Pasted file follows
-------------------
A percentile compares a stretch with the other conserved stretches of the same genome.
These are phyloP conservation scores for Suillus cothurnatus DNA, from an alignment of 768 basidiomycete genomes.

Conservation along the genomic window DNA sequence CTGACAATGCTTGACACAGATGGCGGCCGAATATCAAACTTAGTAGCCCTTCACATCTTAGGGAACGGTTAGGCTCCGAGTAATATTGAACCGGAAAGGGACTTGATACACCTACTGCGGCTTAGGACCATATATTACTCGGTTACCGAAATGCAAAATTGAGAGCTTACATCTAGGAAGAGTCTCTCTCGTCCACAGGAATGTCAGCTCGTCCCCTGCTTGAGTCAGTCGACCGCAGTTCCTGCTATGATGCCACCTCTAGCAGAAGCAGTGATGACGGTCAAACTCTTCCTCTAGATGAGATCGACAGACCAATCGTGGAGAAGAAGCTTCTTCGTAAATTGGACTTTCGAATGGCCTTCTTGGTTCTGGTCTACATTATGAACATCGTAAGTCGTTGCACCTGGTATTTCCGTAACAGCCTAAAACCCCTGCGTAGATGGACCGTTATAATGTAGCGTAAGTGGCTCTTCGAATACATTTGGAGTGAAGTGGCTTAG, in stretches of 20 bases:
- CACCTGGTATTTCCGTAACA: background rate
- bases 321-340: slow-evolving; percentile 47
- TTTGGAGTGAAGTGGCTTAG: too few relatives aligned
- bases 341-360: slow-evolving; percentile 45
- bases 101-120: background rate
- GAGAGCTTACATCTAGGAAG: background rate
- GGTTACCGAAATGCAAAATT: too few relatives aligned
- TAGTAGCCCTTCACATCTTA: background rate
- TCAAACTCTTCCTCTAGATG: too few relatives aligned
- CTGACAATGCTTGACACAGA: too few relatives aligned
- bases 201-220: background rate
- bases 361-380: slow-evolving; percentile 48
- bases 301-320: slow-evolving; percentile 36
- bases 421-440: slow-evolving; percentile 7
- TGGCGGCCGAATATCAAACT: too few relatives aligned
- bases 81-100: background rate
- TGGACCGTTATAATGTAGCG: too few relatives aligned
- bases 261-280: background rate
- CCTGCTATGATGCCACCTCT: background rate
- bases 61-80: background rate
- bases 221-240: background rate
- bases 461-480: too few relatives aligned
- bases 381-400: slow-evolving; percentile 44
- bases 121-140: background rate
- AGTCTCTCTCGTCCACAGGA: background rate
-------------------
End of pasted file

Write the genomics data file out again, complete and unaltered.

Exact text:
A percentile compares a stretch with the other conserved stretches of the same genome.
These are phyloP conservation scores for Suillus cothurnatus DNA, from an alignment of 768 basidiomycete genomes.

Conservation along the genomic window DNA sequence CTGACAATGCTTGACACAGATGGCGGCCGAATATCAAACTTAGTAGCCCTTCACATCTTAGGGAACGGTTAGGCTCCGAGTAATATTGAACCGGAAAGGGACTTGATACACCTACTGCGGCTTAGGACCATATATTACTCGGTTACCGAAATGCAAAATTGAGAGCTTACATCTAGGAAGAGTCTCTCTCGTCCACAGGAATGTCAGCTCGTCCCCTGCTTGAGTCAGTCGACCGCAGTTCCTGCTATGATGCCACCTCTAGCAGAAGCAGTGATGACGGTCAAACTCTTCCTCTAGATGAGATCGACAGACCAATCGTGGAGAAGAAGCTTCTTCGTAAATTGGACTTTCGAATGGCCTTCTTGGTTCTGGTCTACATTATGAACATCGTAAGTCGTTGCACCTGGTATTTCCGTAACAGCCTAAAACCCCTGCGTAGATGGACCGTTATAATGTAGCGTAAGTGGCTCTTCGAATACATTTGGAGTGAAGTGGCTTAG, in stretches of 20 bases:
- CACCTGGTATTTCCGTAACA: background rate
- bases 321-340: slow-evolving; percentile 47
- TTTGGAGTGAAGTGGCTTAG: too few relatives aligned
- bases 341-360: slow-evolving; percentile 45
- bases 101-120: background rate
- GAGAGCTTACATCTAGGAAG: background rate
- GGTTACCGAAATGCAAAATT: too few relatives aligned
- TAGTAGCCCTTCACATCTTA: background rate
- TCAAACTCTTCCTCTAGATG: too few relatives aligned
- CTGACAATGCTTGACACAGA: too few relatives aligned
- bases 201-220: background rate
- bases 361-380: slow-evolving; percentile 48
- bases 301-320: slow-evolving; percentile 36
- bases 421-440: slow-evolving; percentile 7
- TGGCGGCCGAATATCAAACT: too few relatives aligned
- bases 81-100: background rate
- TGGACCGTTATAATGTAGCG: too few relatives aligned
- bases 261-280: background rate
- CCTGCTATGATGCCACCTCT: background rate
- bases 61-80: background rate
- bases 221-240: background rate
- bases 461-480: too few relatives aligned
- bases 381-400: slow-evolving; percentile 44
- bases 121-140: background rate
- AGTCTCTCTCGTCCACAGGA: background rate